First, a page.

Human land-use change has transformed our world more than any other environmental change. These land-use impacts rival climate change and pressure is mounting with growing population and consumption trends. In the Gibbs Land Use and Environment Lab (GLUE), we study human environment interactions and aim to reconcile forest conservation, climate change, and food security by informing policy and market-based strategies. We use GIS, remotely sensed imagery, econometrics, Big Data, and commodity supply-chain analysis combined with stakeholder interviews in the field to understand how and why humans use land around the world. We also quantify what these land-use changes mean for ecosystem services, particularly carbon storage and emissions. Our work bridges disciplines, scales and perspectives by linking the top-down global view with the detailed place-based view provided by case studies and field work.

We aim to make change in the world by conducting scientific research immediately relevant to policymakers, industry, non-governmental organizations and others working on the ground. In GLUE, we frequently establish partnerships with policy and action-focused organizations and industry, and work with them to identify tipping point questions that could inform our scholarship. We are also committed to communicating our science through the media and policy briefs for general audiences.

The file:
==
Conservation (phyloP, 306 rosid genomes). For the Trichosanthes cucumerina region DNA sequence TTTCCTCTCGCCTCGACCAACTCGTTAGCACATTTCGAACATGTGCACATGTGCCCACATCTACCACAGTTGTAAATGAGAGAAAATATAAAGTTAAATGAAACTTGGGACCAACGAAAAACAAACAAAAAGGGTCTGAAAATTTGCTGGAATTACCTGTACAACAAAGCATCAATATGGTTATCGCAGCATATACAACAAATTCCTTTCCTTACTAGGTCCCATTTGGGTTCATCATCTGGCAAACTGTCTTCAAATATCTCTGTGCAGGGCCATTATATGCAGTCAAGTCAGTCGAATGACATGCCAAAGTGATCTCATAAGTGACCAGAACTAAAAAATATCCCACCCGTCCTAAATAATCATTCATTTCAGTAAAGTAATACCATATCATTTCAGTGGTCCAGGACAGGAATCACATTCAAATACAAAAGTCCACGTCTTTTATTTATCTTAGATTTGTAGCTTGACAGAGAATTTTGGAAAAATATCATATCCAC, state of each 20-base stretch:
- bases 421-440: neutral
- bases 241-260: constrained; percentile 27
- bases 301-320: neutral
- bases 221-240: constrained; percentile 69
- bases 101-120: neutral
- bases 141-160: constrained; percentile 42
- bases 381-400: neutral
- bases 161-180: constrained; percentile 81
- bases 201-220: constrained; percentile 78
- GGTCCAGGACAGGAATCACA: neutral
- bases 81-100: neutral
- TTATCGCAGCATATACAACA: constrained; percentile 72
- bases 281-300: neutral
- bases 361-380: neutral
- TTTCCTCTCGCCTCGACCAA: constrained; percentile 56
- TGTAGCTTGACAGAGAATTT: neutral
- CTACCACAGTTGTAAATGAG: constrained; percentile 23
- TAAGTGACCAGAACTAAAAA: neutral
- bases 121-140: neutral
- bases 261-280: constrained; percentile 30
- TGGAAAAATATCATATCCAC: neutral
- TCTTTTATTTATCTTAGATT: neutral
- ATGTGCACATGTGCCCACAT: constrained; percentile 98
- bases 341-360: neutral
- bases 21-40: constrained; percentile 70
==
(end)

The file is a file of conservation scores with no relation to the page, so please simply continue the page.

GLUE has a strong sense of team spirit and energetic working environment maintained in part by weekly lab group meetings, daily informally interactions, social events and frequent visits by colleagues from other disciplines and countries. We are housed in the Nelson Institute’s Center for Sustainability and the Global Environment (SAGE). Please check out possible opportunities to learn more about joining GLUE.

GLUE is part of the Department of Geography and the Nelson Institute’sCenter for Sustainability and the Global Environment.





Holly Gibbs, assistant professor in the Department of Geography, meets with her graduate research students in the Wisconsin Energy Institute at the University of Wisconsin-Madison on Feb. 10, 2016. Gibbs is one of twelve 2016 Distinguished Teaching Award recipients. (Photo by Bryce Richter / UW-Madison)